SAN FRANCISCO—States now finally have a timeline for when Medicaid redeterminations, which were paused during the COVID-19 pandemic, can resume.
Centene, a major player in Medicaid managed care, is gearing up to assist in this endeavor, executives said Monday during a J.P. Morgan Healthcare Conference session. CEO Sarah London said that because the timetable for the COVID public health emergency was nebulous, many state agencies have had a year to think about their strategy around redeterminations.
Thanks to the recently passed omnibus bill, states know they now can begin redeterminations April 1 even if the public health emergency remains in effect. London said that 88% of the states Centene works with believe they'll need at least 10 months to complete the redeterminations.
But the extra planning time has afforded states the ability to design a plan to avoid too much "member abrasion," she said.
"One of the benefits of the fact that we were all preparing for redeterminations at this time last year is that it has allowed a year to think about the right administrative approach," London said.
She added that the omnibus bill also enables Medicaid managed care plans to assist states more effectively in member outreach, which can also ease the landing for them if they lose Medicaid coverage.
Many in the industry have sounded the alarm about the potential for the redetermination process to boot significant numbers of people off of their health coverage. A report released last month by Urban Institute, a left-leaning think tank, estimated that 18 million people could lose Medicaid coverage because of the redeterminations.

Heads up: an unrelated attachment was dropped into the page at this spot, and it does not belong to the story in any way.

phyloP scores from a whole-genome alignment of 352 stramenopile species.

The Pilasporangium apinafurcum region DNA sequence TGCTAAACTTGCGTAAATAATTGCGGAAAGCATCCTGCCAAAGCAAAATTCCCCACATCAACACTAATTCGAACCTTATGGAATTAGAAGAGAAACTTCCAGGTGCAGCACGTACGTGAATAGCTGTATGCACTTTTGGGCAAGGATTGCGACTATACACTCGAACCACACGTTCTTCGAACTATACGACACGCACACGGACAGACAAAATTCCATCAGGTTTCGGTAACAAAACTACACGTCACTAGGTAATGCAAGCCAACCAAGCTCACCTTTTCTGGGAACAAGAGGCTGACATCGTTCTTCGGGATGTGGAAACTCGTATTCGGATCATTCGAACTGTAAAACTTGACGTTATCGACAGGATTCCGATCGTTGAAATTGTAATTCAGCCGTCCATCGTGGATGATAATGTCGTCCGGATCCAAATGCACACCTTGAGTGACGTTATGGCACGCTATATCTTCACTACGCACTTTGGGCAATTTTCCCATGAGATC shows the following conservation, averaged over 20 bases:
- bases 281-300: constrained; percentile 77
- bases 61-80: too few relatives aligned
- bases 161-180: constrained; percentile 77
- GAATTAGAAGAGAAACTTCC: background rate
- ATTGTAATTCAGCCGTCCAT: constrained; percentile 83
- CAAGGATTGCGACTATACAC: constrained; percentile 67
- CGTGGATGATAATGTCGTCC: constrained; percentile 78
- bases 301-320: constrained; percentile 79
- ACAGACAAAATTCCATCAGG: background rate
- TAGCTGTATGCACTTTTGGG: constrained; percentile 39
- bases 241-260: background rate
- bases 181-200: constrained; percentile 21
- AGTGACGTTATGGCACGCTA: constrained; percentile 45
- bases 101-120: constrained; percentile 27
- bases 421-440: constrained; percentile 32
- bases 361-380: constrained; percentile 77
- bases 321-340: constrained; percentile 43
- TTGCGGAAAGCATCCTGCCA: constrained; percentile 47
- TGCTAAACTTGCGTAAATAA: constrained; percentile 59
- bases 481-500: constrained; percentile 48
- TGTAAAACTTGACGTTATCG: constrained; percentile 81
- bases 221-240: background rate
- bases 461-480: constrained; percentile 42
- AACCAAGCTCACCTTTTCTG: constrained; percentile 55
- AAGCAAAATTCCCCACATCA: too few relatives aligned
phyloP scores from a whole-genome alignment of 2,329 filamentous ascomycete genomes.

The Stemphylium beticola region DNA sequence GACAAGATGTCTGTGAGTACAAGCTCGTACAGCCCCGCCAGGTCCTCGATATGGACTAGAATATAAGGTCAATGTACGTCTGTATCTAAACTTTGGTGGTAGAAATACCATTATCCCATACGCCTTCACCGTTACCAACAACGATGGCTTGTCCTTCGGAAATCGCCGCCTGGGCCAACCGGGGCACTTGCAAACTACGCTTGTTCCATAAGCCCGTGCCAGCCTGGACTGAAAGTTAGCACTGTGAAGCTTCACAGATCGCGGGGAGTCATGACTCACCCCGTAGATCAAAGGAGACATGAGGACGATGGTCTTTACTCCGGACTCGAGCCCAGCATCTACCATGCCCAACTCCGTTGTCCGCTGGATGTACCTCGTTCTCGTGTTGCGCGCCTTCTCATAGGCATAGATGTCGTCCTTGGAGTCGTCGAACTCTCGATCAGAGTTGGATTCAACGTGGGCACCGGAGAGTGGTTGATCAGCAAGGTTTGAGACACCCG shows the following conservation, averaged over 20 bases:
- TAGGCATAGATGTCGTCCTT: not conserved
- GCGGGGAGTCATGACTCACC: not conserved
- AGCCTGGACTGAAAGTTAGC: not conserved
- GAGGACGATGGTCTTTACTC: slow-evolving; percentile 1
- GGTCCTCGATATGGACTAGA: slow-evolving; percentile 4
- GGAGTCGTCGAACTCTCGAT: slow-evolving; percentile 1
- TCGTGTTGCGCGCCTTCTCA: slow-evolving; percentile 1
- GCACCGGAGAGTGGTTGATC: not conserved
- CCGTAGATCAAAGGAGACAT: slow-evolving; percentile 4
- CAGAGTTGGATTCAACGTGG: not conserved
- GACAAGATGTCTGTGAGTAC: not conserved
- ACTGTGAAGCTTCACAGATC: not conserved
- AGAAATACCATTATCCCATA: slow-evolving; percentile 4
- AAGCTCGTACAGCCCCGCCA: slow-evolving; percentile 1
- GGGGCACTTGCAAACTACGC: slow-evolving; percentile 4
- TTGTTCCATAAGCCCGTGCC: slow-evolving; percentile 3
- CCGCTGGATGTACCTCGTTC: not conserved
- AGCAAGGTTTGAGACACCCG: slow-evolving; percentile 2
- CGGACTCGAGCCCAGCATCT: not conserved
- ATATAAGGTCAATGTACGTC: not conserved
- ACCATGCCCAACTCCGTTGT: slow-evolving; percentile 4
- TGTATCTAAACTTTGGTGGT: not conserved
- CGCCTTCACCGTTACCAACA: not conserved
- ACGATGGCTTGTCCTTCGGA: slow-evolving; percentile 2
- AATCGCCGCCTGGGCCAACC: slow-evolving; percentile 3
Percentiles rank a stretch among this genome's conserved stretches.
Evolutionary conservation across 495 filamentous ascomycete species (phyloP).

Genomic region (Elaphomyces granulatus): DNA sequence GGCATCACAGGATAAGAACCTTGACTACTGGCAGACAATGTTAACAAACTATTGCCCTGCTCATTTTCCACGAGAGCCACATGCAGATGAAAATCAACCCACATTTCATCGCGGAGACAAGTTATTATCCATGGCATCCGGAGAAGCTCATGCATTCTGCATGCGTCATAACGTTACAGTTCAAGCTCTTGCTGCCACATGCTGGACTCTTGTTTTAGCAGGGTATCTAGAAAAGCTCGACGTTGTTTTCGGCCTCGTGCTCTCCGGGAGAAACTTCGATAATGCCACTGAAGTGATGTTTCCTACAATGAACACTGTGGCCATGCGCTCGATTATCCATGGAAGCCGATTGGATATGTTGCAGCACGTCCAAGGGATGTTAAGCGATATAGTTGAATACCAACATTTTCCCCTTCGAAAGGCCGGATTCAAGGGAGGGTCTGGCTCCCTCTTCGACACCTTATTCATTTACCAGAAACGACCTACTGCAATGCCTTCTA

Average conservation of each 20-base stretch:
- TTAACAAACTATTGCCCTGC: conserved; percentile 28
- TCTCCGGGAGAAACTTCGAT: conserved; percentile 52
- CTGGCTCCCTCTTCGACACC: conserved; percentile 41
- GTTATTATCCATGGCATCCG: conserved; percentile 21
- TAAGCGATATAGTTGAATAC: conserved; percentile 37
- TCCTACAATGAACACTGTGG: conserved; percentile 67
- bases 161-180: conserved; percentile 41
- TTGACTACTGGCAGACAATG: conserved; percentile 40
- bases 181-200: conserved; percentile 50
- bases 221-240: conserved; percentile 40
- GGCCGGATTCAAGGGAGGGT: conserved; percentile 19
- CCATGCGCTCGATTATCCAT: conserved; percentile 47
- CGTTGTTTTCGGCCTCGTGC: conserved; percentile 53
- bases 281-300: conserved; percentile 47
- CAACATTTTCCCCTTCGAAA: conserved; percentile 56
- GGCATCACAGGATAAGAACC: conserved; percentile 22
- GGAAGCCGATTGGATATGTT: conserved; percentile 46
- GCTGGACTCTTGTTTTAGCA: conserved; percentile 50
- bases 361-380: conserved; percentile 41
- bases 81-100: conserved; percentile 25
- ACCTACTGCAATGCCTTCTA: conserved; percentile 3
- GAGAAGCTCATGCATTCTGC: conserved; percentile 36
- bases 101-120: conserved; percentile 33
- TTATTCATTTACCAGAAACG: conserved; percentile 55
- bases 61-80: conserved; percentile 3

While that figure is bleak, the individual market does offer an opportunity to catch some of the people who may be forced out of the Medicaid program. Enhanced premium subsidies for exchange plans were extended for several years, making coverage more affordable for a broader swath of people.
London said that the enhanced subsidies also offered a path to reach people who have been chronically uninsured and would likely never otherwise have signed up for an Affordable Care Act exchange plan.
"The marketplace subsidies taught the industry where to find those members," she said.
Enrollment in exchange plans has skyrocketed to record highs over the past two years, thanks in large part to the enhanced subsidies as well as rolling special enrollment windows that have captured more people.
However, as enrollment increases, the Biden administration has looked to push insurers to offer more standardized coverage options, which can make it easier for consumers to select a plan.
London said Centene has rolled out multiple new product designs on the exchanges in the past year and that it's clear what works for one consumer may not work for another.
"I think limiting product design for something that is hyper-standardized is not good for consumers in the long term," she said.